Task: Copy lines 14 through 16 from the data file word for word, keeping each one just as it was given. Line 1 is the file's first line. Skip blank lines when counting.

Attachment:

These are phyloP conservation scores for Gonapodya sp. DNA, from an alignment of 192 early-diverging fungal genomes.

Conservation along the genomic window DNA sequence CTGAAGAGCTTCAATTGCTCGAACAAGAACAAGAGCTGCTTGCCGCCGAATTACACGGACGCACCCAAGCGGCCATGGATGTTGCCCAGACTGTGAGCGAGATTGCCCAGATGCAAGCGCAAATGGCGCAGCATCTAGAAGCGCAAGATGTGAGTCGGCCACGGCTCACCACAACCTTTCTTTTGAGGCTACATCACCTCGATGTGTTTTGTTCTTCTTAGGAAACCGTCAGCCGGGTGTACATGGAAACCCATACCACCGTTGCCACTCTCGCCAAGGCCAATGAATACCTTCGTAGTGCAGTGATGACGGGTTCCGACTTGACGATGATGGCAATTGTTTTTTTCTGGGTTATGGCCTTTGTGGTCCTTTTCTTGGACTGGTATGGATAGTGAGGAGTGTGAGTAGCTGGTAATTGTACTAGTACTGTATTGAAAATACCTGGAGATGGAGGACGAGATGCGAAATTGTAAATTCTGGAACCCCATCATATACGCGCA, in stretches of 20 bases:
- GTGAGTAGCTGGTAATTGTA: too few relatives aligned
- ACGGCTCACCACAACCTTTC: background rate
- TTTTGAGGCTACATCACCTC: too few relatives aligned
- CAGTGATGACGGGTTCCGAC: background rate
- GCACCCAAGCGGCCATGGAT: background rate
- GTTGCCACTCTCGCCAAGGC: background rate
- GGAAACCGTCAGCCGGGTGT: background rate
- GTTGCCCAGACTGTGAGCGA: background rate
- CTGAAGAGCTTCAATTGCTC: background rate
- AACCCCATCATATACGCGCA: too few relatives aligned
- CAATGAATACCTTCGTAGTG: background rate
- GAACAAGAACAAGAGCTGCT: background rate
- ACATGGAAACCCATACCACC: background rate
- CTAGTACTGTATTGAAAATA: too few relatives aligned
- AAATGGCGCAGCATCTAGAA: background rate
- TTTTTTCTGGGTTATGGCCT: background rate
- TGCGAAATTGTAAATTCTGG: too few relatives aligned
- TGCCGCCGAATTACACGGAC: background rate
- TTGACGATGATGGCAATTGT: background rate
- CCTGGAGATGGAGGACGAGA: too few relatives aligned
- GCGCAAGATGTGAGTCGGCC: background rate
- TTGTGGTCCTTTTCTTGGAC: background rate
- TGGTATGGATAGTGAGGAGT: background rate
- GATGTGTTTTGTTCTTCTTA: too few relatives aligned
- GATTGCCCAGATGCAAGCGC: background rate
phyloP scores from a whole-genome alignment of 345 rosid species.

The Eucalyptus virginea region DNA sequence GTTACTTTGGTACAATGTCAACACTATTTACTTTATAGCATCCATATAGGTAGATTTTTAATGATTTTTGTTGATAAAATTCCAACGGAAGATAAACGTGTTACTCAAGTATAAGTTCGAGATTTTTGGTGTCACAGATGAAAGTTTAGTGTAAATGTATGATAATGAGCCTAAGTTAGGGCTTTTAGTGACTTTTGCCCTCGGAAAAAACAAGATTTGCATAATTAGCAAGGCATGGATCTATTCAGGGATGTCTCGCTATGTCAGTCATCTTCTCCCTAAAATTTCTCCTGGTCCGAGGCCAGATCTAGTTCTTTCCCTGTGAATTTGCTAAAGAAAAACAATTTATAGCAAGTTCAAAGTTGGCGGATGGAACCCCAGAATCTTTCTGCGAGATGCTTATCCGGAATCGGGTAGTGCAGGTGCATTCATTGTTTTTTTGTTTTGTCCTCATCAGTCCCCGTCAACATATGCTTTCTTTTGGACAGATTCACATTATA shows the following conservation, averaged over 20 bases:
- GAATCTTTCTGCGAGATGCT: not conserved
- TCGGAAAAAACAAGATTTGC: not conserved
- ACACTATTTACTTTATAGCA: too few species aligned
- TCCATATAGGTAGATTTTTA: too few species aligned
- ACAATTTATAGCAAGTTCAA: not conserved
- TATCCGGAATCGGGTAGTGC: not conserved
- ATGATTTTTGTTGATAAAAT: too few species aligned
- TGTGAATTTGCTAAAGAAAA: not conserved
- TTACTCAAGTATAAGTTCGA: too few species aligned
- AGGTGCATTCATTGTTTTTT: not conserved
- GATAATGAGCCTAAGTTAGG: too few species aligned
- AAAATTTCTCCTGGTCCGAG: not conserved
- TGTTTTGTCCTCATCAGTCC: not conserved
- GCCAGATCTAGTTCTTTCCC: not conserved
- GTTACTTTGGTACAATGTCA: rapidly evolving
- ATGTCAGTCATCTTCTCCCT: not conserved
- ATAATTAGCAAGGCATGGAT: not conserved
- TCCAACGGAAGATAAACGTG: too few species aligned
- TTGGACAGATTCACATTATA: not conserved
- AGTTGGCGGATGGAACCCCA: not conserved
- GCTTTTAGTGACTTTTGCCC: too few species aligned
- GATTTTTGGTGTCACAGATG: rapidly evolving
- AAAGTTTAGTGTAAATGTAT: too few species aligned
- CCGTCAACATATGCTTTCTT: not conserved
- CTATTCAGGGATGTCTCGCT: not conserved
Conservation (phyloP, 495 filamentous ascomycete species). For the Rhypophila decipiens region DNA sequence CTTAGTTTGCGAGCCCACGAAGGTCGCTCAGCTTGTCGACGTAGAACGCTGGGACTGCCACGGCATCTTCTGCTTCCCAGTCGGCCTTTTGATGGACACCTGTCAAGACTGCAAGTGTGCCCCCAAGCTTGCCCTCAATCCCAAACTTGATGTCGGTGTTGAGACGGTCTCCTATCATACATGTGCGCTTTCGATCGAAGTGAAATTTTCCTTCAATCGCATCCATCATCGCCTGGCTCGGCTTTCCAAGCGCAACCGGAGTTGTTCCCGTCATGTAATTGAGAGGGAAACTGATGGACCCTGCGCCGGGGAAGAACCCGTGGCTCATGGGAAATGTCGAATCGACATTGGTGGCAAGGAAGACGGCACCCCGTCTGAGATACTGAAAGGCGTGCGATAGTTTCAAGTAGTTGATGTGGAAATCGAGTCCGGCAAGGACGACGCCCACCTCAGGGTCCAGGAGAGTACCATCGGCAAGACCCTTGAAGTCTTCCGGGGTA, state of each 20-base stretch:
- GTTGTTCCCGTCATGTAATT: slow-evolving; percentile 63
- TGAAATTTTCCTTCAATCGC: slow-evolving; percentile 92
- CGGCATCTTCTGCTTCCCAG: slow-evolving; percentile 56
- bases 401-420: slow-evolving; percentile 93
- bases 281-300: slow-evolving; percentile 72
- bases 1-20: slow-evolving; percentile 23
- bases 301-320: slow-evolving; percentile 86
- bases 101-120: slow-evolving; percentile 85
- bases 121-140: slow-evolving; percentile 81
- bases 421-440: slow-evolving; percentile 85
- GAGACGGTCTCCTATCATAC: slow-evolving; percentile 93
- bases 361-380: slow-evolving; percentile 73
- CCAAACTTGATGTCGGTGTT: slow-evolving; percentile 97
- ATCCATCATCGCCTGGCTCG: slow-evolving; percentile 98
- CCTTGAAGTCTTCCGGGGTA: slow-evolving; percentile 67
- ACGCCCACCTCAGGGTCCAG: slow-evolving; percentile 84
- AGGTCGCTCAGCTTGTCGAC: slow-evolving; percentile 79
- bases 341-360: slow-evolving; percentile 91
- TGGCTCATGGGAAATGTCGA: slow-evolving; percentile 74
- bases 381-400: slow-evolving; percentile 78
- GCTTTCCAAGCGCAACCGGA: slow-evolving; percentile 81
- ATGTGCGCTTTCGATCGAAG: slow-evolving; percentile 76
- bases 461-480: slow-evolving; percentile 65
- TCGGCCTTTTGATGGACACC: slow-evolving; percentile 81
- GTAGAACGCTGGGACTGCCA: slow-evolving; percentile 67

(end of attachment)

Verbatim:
- GAACAAGAACAAGAGCTGCT: background rate
- ACATGGAAACCCATACCACC: background rate
- CTAGTACTGTATTGAAAATA: too few relatives aligned